Published May 3, 2018
A system that maximizes clean energy usage in the home by responding to the homeowner’s trends and patterns. An energy harvester that captures indoor ambient light to power wireless electronics. An innovative design for a wind turbine blade that’s more efficient and aerodynamic.
These amazing advancements in clean energy technology were among the winners at a pitch competition hosted April 23 by UB Sustainability. The event — “Transforming Our Tomorrow: A New Clean Energy Vision” — took place in Baird Recital Hall and was one of the signature events for Sustainability Month.
The competition, which was part of a larger effort to get students interested and engaged in the clean energy field, was open to college students across New York State — a team from Syracuse University and one from Rochester Institute of Technology participated. A panel of judges heard five pitches, then deliberated to choose the winner, which received $3,000. Second place took home $1,500 and third place won $750. A $200 bonus prize was awarded for the project that considered the social impacts of clean energy.
First place ($3,000) — Philip Odonkor, UB engineering student
Philip Odonkor, a PhD student in the Department of Mechanical and Aerospace Engineering, won first place for an algorithm he designed to monitor and respond to a homeowner’s clean energy habits and usage.
Odonkor designed the algorithm in response to the vast amount of clean energy that is wasted. “Why are we seemingly great at harnessing clean energy, yet so terrible at using it?” he asked the audience.
Odonkor’s system identifies trends, patterns and correlations in energy data and uses that information to improve the performance of a home that uses renewable energy, such as solar panels. Odonkor tested the algorithm on a virtual home in Arizona. “The home wasted more clean energy than we thought was possible,” he said. “But, here’s the thing: Just like a baby learning how to walk, the algorithm started to pick up on the energy habits of the people living within the home. Once it got the hang of it, it started to do some truly amazing things.”
For example, he said, it began figuring out the energy demands of the home and linked that information with the weather forecast. “It was able to figure out the best times to generate and use solar energy,” Odonkor said, adding that excess energy produced was sold back to the grid, depending on the energy price at the time.
Second place ($1,500) — Ambient PV
Ambient PV is a project created by Rochester Institute of Technology students Dmitry Liapitch, James Sinka and Andrew Fleischer. Ambient PV makes photovoltaic energy harvesters that capture ambient light to power a variety of wireless devices, from cellphones to television remotes.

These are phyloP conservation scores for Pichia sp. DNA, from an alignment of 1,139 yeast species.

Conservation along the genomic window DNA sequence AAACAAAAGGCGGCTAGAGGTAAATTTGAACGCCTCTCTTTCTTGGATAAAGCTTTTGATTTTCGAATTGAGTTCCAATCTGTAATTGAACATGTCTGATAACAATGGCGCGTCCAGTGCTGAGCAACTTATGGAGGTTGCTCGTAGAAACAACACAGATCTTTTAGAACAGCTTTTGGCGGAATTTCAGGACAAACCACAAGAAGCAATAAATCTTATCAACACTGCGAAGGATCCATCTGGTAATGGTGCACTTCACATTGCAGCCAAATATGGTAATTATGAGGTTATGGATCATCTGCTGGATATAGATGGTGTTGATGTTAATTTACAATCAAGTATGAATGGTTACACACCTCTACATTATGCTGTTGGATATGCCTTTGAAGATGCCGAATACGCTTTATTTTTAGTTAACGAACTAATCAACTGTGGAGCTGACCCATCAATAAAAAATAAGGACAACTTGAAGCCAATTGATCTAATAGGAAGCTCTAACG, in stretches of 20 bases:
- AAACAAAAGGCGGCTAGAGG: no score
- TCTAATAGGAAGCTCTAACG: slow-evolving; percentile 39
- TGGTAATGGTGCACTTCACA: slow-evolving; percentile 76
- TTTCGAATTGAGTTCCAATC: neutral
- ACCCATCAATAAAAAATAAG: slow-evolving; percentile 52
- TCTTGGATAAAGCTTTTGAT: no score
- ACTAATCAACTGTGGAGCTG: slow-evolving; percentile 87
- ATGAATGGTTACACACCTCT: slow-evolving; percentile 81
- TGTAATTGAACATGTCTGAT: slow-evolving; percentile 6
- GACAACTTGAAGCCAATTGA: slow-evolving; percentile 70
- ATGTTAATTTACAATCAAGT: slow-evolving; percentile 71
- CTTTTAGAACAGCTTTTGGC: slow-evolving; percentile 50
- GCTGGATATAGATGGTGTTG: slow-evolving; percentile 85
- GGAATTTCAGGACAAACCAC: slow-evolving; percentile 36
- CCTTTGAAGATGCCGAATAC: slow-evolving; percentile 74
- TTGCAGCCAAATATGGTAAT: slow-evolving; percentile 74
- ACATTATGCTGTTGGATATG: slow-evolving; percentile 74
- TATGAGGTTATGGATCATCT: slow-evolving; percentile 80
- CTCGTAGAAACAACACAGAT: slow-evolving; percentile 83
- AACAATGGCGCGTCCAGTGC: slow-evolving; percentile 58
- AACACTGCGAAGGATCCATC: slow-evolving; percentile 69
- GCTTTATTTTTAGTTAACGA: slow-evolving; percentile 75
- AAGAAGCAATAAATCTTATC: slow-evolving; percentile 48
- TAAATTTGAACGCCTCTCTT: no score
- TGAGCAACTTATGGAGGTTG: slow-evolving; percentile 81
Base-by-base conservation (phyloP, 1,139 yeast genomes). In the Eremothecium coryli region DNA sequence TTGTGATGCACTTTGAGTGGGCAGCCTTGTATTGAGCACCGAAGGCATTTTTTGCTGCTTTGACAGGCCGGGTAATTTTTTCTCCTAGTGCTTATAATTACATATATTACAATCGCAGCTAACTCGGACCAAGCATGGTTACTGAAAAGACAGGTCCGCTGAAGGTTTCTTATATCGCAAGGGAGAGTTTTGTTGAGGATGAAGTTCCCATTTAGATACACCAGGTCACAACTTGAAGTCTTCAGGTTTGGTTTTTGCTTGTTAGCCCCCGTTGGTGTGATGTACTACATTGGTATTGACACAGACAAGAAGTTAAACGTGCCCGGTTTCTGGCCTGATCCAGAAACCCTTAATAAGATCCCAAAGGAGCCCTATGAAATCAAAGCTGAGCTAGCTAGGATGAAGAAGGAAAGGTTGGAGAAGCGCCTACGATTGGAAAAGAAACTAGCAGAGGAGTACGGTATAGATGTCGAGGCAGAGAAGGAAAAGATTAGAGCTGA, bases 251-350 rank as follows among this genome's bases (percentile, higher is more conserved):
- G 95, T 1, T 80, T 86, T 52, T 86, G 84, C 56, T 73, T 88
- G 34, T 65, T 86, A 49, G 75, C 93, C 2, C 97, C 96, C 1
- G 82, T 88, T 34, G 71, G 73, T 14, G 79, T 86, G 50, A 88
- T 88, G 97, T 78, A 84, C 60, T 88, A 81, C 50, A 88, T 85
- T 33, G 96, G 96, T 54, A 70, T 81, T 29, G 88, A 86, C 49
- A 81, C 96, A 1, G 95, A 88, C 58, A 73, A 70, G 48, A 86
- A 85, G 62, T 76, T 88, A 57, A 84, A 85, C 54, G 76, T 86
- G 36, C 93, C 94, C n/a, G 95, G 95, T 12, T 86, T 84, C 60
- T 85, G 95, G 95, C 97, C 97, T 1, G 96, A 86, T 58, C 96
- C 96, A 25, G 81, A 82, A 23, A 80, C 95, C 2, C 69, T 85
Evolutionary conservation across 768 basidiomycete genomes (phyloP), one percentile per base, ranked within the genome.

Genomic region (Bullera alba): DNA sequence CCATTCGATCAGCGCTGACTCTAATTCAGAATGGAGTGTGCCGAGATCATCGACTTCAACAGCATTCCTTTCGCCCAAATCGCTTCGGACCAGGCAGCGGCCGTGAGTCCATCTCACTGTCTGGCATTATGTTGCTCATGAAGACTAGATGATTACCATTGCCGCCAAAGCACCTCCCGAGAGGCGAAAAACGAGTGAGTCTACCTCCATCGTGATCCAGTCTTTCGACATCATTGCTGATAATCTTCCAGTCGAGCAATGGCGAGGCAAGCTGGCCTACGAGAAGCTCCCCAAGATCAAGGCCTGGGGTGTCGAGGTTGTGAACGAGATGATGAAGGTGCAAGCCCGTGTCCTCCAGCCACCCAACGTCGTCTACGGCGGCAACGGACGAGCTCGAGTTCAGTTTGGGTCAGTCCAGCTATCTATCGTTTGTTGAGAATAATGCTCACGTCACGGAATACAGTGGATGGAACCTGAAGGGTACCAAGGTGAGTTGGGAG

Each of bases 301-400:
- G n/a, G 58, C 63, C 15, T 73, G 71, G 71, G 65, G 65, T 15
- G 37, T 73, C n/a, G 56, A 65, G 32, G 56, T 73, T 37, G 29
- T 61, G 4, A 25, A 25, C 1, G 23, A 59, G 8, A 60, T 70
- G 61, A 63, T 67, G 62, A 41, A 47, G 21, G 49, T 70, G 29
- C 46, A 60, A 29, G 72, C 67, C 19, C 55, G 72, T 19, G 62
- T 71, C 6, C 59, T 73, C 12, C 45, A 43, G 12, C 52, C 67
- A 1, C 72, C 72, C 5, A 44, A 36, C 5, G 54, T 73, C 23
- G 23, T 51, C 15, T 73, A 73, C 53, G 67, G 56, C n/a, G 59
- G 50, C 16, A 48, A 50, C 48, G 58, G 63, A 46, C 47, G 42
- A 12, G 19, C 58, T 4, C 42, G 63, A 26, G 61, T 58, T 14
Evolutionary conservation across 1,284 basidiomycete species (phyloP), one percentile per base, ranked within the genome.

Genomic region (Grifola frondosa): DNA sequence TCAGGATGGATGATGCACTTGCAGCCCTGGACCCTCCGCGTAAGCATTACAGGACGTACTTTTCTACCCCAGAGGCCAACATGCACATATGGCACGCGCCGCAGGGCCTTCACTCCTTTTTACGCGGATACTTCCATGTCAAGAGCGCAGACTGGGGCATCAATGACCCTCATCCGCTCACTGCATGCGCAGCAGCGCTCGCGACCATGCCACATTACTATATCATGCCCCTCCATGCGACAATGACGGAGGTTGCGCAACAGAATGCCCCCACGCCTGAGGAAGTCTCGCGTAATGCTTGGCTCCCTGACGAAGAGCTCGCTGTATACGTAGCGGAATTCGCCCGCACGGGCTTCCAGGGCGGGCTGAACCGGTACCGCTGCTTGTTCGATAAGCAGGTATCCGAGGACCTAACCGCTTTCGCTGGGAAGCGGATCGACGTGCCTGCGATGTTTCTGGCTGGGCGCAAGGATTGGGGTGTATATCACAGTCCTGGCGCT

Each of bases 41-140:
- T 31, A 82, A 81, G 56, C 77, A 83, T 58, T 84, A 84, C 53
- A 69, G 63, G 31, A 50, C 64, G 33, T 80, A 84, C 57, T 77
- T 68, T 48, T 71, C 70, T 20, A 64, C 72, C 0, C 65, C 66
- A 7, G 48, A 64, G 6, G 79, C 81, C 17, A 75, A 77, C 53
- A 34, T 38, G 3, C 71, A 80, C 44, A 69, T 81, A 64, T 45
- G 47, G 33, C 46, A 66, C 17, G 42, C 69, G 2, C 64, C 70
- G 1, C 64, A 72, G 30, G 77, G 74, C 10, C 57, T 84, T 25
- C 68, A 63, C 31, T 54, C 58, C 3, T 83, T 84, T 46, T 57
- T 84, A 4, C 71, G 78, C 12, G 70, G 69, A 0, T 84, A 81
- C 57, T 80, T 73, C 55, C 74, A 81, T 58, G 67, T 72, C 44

“Ambient PV was designed from the start to take advantage of indoor lighting from fluorescent and LED lights to extend battery life,” Liapitch said, adding that they can also use 3D printing to produce their material.
“Ambient PV reduces the need for batteries by reusing the ambient light around us using our recyclable photovoltaics. We believe that the future of wireless electronics won’t have to rely on batteries for power because they’ll be able to power themselves using innovative energy-harvesting technology like Ambient PV.”
Third place ($750) — Hamid Khakpour Nejadkhaki
As a mechanical engineering PhD candidate in UB’s School of Engineering and Applied Sciences, Nejadkhaki is interested in the emerging renewable energy source of windmills.
While wind energy has its plusses — it’s reduces carbon dioxide, saves on water consumption and creates jobs — it does have some drawbacks. Namely, Nejadkhaki noted, it needs to be cost competitive with other resources, and there’s the fact that many people object to having windmills in their neighborhood. In addition, it’s difficult to ship a 260-foot-long windmill blade.
To tackle some of these issues, Nejadkhaki and his colleagues in the Energy Systems Design Research Group developed an innovative design for a wind turbine blade, one that uses additive manufacturing to create a blade that is twisted instead of straight. Their design has been shown to increase efficiency. At the same time, it can be built at the wind turbine installation site, which reduces transportation costs.
Their design was created so that the wind turbine blades could be built at the installation site, which would solve the shipping problem. The blades would also be more aerodynamic and efficient than existing blades, Nejadkhaki said.
Social impact award ($200) — Kelley Mosher
In addition to the three place winners, judges awarded $200 for the project that considered the social impacts of clean energy. That award went to Kelley Mosher, a master’s of urban and regional planning candidate who called for transformative systems-based approaches to two main issues facing modern agriculture: energy consumption and farmland preservation.
Mosher grew up on a family-owned dairy farm in the Southern Tier. “I was a fourth-generation family farmer, and I am a first-generation climate warrior,” she said.
“We can leverage our farmers, the people who know how to craft and to create from the world’s resources. We can be efficient with those resources in ways that ensure future usability and economic scalability,” said Mosher.
She added that “New York State’s agricultural communities must be a central focus in the decision-making for our energy future.”
A duo of first-year architecture graduate students at Syracuse University pitched their idea for a freshwater pod that uses solar radiation to turn saltwater into fresh water.
Funding for this event was provided by the New York State Energy Research and Development Authority’s Reforming the Energy Vision Campus Challenge.